In 1974, Alice, a desperate young mother in a gritty Wyoming boomtown, kills her husband and dumps his body where it will never be found, then slips away and starts a new life. But when her new man's ex-wife and two kids start demanding more of him, Alice delivers an ultimatum: Fix the problem or lose her forever. With Alice's help, Gerald "fixes" the problem in an extraordinarily ghastly way . . . and they live happily ever after. That is, until 2013,
almost forty years later, when somebody finds a dead man's skeleton in a place where Alice thought he'd never be found.
This page-turner by bestselling true-crime author Ron Franscell revisits a shocking cold case that was finally solved just when the murderers thought they'd never be caught.
|Product dimensions:||6.00(w) x 8.90(h) x 1.00(d)|
About the Author
Ron Franscell is the acclaimed author of numerous books, including both fiction and nonfiction. His true-crime work, Morgue: A Life in Death (coauthored with renowned medical examiner Dr. Vincent Di Maio), was a 2017 Edgar® Award finalist; his debut novel Angel Fire was listed by the San Francisco Chronicle among the 100 Best Novels of the 20th Century West. During thirty years as a newspaper journalist, Franscell won many national awards, including the prestigious national Freedom of Information Award by Associated Press Managing Editors, and a Best of the West Award from Investigative Reporters and Editors (IRE). He is a native of Casper, Wyoming, and lives in San Antonio, Texas.
Read an Excerpt
From Chapter 1 - A Cruel Season
One morning, a new neighbor showed up in the space next to Gerald’s. A bigger trailer than his. No big deal, since folks who lived in mobile-home parks voluntarily gave up panoramas and privacy. Once Gerald’s pathetic view was blocked, it wasn’t long before there came another metallic rap on his front door.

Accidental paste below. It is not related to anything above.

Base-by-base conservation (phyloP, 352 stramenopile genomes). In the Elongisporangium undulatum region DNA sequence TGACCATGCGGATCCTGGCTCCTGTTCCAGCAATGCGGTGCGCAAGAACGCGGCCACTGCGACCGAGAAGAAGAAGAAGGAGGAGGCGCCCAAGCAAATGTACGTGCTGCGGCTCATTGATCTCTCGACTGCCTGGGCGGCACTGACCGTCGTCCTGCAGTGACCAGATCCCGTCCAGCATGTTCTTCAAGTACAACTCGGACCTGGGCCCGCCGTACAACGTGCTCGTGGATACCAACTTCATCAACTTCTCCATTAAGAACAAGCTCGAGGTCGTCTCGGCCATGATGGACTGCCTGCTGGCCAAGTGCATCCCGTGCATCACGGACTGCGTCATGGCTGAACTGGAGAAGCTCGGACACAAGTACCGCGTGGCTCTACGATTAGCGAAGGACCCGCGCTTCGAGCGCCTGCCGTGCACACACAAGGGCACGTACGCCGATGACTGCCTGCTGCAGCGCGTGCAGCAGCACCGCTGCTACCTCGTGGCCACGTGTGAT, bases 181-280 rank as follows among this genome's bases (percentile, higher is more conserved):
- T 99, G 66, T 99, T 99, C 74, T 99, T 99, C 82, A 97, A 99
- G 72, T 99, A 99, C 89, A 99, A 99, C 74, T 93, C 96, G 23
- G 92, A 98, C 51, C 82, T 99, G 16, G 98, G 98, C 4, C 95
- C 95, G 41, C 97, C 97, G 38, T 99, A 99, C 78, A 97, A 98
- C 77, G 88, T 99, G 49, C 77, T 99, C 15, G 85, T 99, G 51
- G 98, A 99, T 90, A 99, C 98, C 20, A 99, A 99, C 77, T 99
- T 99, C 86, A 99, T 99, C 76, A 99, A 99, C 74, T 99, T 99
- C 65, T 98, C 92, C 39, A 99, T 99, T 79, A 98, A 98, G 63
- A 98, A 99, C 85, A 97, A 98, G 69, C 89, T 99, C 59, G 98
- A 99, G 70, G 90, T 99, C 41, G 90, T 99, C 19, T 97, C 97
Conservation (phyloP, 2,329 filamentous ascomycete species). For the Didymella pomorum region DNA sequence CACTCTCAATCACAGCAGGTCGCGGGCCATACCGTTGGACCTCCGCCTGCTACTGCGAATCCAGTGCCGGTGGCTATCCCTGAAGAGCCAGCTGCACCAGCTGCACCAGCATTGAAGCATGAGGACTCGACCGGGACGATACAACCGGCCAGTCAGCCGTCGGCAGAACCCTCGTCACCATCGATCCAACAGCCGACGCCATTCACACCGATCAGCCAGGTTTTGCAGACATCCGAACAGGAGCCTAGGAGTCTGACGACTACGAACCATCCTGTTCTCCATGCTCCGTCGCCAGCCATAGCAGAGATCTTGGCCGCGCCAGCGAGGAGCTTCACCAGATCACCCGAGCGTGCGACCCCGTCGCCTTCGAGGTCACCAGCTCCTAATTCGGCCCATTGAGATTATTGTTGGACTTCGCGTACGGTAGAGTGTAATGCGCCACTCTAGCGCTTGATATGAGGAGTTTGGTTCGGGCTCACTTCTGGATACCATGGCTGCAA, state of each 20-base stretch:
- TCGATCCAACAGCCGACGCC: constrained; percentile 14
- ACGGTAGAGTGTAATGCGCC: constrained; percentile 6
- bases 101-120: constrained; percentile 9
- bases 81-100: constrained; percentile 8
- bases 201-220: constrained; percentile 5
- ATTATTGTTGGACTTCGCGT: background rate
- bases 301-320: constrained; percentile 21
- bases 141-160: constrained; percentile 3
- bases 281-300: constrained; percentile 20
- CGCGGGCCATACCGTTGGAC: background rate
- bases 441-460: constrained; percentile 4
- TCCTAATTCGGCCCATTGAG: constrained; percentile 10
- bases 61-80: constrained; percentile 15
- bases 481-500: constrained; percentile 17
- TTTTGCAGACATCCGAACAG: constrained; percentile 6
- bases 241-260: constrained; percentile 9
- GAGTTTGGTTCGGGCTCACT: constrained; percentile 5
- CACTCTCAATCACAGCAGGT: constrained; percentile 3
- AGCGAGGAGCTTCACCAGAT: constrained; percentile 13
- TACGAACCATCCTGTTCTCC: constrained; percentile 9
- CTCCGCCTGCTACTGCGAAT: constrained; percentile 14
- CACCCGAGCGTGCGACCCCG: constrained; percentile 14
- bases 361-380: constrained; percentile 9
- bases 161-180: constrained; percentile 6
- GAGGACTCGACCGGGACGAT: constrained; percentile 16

It was the trailer park manager. Hanging back on the bare ground behind her was a big-breasted, comely woman with long, dark hair and dressed like a dollar-store buckle bunny in a western pantsuit, cowboy boots, and dangling turquoise earrings. Not bad, Gerald thought. Two kids stood nearby, a towheaded toddler and an indifferent high-school chick who looked as if she might like to be anywhere else at that moment.
They needed some help. A man’s help.Their trailer’s electrical plug was 110, but the park’s hookups were 220. The manager knew Gerald was a handyman at the mine, so she thought he might be able to save everybody an electrician’s bill (and a city inspection) with some under-the-table quick-fix. Gerald took a look, consulted with the power company, and got to work.
It was lunchtime when he finished so Gerald offered to buy burgers at the Husky Truck Stop cafe. Their conversation was heavier than the usual get-acquainted banter.
Her name was Alice Prunty. Her same story had been told in a thousand other trailer parks every day: She was a widowed nurse and single mom scrabbling for a fresh start. Although she was only in her thirties, she’d been married twice and borne five kids, three of whom were still school age or younger. She divorced her first husband, a cop in her native Illinois, and her second—a philandering Midwestern grain-elevator operator and World War II vet who drifted to Wyoming ranchwork—died from alcoholism, leaving her a pile of debt, an infant daughter, and a piddling widows-and-orphans pension from the US Army.